Racism in the ER: Black Kids Get Shortchanged

A new study shows huge differences in how people are treated.

Photo by Shutterstock

By Sheryl Estrada

Photo by Shutterstock

Photo by Shutterstock

Black youth suffering from acute appendicitis who visit an emergency room in the U.S. will most likely remain in intense pain.

According to the study “Racial Disparities in Pain Management of Children With Appendicitis in Emergency Departments,” published on Monday in the Journal of the American Medical Association’s JAMA Pediatrics, racial differences do exist in the administration of analgesia or painkillers.

“There has been literature documenting racial disparities in the pain management of adults,” lead author Dr. Monika K. Goyal of the Children’s National Health System in Washington, D.C., told DiversityInc. “Our goal was to determine whether these racial disparities also existed in the care of children.”

Goyal said she and her team specifically chose appendicitis because “it is well regarded as a painful surgical condition, and management of pain, specifically with opioids, is one of the mainstays of treatment.”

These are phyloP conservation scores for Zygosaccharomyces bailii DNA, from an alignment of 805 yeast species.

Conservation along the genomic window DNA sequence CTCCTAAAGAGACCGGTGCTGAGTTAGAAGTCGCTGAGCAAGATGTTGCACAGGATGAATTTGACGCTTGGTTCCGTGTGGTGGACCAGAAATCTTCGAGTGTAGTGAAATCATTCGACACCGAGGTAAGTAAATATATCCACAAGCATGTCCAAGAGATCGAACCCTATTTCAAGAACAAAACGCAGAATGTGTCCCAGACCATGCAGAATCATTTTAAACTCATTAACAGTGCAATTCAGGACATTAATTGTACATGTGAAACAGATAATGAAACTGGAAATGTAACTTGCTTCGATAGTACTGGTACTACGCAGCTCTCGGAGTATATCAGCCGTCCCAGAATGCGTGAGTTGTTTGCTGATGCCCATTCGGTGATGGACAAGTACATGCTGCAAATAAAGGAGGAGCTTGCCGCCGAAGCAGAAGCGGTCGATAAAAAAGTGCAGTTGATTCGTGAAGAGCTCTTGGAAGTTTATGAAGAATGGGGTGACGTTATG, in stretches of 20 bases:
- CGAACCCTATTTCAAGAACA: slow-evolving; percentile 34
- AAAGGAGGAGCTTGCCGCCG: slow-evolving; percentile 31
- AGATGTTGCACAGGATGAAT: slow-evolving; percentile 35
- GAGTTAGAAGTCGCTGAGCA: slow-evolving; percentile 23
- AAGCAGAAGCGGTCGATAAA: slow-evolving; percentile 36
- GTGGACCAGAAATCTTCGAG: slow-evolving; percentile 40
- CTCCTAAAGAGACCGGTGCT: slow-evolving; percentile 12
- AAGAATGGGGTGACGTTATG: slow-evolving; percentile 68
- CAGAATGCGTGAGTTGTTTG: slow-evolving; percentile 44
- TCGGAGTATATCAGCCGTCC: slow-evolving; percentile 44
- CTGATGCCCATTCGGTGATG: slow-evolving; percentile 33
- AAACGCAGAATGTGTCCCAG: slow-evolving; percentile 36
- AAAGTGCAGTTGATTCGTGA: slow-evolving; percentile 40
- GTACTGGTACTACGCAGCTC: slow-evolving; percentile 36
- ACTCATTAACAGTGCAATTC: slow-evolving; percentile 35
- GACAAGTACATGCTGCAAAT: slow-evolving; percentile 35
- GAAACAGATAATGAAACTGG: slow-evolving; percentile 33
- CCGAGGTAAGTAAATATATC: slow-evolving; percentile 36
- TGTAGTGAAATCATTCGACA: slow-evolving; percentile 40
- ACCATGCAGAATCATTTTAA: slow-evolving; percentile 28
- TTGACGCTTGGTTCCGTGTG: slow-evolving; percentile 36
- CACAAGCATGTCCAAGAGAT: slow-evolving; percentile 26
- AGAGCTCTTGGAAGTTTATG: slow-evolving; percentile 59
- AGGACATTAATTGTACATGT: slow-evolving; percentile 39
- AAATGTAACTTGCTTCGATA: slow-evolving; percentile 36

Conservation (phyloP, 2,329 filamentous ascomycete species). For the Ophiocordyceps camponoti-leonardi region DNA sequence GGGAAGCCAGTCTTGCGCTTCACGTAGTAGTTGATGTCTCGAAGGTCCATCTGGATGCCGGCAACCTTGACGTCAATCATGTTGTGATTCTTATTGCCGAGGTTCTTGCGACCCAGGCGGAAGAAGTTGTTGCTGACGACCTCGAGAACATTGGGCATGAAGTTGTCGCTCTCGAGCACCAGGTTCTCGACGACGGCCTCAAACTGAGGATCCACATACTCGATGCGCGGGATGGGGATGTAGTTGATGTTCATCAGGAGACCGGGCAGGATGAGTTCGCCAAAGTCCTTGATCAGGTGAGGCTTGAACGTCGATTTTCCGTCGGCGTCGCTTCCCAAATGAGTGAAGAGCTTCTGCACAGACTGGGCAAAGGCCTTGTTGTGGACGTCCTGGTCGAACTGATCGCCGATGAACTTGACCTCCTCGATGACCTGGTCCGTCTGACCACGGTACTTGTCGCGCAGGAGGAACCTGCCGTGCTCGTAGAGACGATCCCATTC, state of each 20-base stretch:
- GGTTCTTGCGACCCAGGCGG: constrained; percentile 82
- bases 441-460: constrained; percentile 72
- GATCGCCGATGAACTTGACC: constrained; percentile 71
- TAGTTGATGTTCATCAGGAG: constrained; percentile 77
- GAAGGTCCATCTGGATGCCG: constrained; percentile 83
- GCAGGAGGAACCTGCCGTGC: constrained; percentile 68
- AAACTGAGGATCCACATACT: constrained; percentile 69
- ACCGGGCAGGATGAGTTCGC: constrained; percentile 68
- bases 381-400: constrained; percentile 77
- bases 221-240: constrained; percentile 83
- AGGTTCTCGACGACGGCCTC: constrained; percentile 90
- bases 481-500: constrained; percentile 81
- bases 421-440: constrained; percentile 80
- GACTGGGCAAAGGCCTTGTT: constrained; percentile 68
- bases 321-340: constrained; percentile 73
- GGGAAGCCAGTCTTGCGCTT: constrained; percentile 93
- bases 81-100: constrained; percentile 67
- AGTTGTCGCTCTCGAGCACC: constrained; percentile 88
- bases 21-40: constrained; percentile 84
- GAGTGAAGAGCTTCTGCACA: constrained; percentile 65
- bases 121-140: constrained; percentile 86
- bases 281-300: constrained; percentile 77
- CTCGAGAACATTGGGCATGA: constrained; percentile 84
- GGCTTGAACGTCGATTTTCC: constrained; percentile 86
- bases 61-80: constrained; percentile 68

Using data from the National Hospital Ambulatory Medical Care Survey from 2003 to 2010, the researchers analyzed data of almost one million patients age 21 or younger, including the variables of race, ethnicity, age, gender, insurance status, triage level and pain score.

Goyal and coauthors note that in the past there were persistent perceptions among clinicians that administering painkillers may mask symptoms, leading to diagnostic delays. However, several randomized trials have shown those concerns to be unfounded. And there are protocols to ensure children do not overdose or become dependent on the medication.

Yet only 56.8 percent of youth evaluated in emergency departments diagnosed with appendicitis received pain medication, and about 41.3 percent received at least one dose of an opioid, such as morphine and fentanyl.

Black patients in severe pain were 80 percent less likely than white patients to receive opioids for their pain. Approximately 21 percent of Black patients, compared to more than 40 percent of white patients, received opioids. Black patients with moderate pain were also less likely to receive any pain medication compared to white patients.

Moderate pain

(Credit: From “Racial Disparities in Pain Management of Children With Appendicitis in Emergency Departments”)

Goyal’s team wrote that while clinicians may recognize pain equally across racial groups, they may be reacting to the pain differently by treating Black patients with painkillers, such as ibuprofen and acetaminophen, while treating white patients with opioids for similar pain.

Severe pain

(Credit: From “Racial Disparities in Pain Management of Children With Appendicitis in Emergency Departments”)

“This analysis by pain strata suggests that there may be a higher threshold of pain score for administering analgesia to Black patients with appendicitis,” the authors wrote.